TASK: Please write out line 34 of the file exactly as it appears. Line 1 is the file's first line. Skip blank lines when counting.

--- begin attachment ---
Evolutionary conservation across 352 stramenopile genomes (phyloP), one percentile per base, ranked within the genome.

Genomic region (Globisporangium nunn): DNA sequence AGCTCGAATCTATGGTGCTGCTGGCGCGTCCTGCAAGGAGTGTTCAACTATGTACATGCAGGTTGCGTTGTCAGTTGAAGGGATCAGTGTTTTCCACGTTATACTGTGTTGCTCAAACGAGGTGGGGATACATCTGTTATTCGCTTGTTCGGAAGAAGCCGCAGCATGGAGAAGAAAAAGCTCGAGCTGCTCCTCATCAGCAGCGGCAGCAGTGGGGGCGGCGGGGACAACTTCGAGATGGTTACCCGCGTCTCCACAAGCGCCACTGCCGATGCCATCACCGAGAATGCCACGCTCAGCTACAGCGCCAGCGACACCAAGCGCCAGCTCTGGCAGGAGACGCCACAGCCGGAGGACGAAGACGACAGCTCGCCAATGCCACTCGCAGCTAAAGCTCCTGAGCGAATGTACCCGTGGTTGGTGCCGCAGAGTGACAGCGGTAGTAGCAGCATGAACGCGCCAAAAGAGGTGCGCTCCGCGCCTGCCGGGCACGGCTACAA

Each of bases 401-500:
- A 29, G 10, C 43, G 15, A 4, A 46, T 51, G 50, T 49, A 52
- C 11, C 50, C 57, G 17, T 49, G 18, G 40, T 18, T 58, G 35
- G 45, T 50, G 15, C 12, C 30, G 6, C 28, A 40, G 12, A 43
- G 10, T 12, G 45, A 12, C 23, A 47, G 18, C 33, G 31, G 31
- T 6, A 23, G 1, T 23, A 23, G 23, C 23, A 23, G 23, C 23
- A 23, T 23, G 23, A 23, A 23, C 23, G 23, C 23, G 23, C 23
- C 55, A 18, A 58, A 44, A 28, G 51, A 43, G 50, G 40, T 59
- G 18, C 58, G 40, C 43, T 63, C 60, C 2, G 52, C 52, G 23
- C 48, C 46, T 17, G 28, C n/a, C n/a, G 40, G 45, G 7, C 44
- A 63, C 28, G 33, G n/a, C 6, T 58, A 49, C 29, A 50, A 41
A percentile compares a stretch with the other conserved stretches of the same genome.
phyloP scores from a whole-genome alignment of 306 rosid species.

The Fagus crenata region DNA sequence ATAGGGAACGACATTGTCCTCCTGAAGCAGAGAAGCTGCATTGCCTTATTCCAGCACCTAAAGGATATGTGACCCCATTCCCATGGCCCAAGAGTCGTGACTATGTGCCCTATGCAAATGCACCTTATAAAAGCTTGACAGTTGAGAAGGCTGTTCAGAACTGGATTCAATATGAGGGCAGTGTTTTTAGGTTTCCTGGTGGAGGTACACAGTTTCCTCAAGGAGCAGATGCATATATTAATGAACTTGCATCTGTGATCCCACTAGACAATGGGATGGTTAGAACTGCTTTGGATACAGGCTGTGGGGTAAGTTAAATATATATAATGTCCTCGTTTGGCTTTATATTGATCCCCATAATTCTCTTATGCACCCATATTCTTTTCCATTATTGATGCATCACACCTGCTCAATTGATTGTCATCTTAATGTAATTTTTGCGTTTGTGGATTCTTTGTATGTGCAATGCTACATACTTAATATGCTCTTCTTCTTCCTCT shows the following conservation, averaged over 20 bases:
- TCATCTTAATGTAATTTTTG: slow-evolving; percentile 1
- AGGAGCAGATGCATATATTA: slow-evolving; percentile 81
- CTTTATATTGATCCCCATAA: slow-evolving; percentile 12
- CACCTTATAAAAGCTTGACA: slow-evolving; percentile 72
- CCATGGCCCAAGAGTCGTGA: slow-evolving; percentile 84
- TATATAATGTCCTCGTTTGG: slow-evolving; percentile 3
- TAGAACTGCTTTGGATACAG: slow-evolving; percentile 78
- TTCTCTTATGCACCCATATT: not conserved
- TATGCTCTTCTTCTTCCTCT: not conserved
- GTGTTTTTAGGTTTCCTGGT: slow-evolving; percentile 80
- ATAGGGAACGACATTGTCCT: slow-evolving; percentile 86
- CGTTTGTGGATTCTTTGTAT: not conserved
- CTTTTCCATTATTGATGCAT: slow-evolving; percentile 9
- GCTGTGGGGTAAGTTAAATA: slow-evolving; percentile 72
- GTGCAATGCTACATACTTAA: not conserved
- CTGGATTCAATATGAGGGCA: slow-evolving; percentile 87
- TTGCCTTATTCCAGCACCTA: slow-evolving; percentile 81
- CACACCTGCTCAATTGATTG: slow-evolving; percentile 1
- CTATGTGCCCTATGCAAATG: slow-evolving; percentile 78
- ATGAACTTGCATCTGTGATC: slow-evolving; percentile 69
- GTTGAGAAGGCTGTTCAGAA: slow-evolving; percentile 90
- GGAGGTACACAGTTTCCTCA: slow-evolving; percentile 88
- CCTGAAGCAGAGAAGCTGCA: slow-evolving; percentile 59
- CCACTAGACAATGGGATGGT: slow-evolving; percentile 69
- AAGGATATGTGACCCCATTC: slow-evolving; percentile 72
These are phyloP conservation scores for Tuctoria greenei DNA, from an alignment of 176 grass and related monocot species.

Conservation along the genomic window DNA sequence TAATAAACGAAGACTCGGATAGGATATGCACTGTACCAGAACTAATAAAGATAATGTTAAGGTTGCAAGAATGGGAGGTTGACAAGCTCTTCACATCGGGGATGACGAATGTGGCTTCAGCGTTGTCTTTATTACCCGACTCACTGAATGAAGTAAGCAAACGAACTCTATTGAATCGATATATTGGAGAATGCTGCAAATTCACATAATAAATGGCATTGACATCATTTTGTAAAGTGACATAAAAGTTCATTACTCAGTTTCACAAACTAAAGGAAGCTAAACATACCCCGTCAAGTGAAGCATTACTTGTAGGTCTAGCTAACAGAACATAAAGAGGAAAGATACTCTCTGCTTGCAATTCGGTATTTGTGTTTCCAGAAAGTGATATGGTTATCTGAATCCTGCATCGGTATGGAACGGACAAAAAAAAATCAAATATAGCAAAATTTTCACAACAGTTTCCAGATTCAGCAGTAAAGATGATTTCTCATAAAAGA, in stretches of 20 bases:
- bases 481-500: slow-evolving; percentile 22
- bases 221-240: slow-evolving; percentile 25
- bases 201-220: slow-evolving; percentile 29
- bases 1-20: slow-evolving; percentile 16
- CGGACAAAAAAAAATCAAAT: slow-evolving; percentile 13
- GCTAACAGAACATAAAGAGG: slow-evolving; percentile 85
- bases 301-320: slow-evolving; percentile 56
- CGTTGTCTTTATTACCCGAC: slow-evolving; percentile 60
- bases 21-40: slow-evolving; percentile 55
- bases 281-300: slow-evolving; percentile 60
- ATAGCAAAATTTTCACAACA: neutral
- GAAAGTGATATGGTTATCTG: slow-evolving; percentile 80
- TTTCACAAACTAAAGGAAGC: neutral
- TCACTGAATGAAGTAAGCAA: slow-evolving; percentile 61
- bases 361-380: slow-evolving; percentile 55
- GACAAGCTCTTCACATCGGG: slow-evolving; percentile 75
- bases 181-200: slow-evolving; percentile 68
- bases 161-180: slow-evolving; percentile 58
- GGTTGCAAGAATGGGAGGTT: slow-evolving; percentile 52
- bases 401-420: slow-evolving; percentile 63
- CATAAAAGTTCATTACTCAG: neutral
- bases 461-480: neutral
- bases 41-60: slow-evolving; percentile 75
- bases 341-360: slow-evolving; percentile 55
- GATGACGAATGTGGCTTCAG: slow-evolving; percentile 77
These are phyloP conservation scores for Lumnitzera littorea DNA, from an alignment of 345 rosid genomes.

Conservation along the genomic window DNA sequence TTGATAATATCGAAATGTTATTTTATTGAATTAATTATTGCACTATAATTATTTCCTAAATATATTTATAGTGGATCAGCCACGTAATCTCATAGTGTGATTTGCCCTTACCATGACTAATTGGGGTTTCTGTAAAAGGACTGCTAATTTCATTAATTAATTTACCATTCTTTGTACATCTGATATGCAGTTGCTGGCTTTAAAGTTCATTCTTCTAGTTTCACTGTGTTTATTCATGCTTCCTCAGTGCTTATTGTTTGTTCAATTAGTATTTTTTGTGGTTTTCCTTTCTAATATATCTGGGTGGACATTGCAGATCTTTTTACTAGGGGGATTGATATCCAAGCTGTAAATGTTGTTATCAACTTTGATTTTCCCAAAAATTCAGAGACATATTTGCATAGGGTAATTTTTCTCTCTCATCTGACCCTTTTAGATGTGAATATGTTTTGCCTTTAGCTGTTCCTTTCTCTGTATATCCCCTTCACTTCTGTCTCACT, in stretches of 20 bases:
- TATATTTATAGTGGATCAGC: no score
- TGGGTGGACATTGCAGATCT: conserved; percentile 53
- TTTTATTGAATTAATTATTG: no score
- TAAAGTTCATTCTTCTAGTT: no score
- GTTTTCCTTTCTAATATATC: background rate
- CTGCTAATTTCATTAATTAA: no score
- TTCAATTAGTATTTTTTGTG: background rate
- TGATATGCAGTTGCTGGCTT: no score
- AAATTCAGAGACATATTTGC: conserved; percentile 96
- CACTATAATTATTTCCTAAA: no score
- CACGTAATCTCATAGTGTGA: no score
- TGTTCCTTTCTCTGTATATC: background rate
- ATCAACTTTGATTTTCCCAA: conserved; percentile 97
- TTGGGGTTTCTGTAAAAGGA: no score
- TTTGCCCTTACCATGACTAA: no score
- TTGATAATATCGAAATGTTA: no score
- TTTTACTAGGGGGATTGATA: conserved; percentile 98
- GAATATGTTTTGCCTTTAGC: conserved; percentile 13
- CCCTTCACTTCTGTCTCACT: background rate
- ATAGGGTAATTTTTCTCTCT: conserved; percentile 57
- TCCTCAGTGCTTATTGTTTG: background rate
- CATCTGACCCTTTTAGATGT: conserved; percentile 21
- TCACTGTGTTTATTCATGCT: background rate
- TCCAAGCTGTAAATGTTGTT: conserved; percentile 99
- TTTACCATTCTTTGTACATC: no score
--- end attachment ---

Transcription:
- CACACCTGCTCAATTGATTG: slow-evolving; percentile 1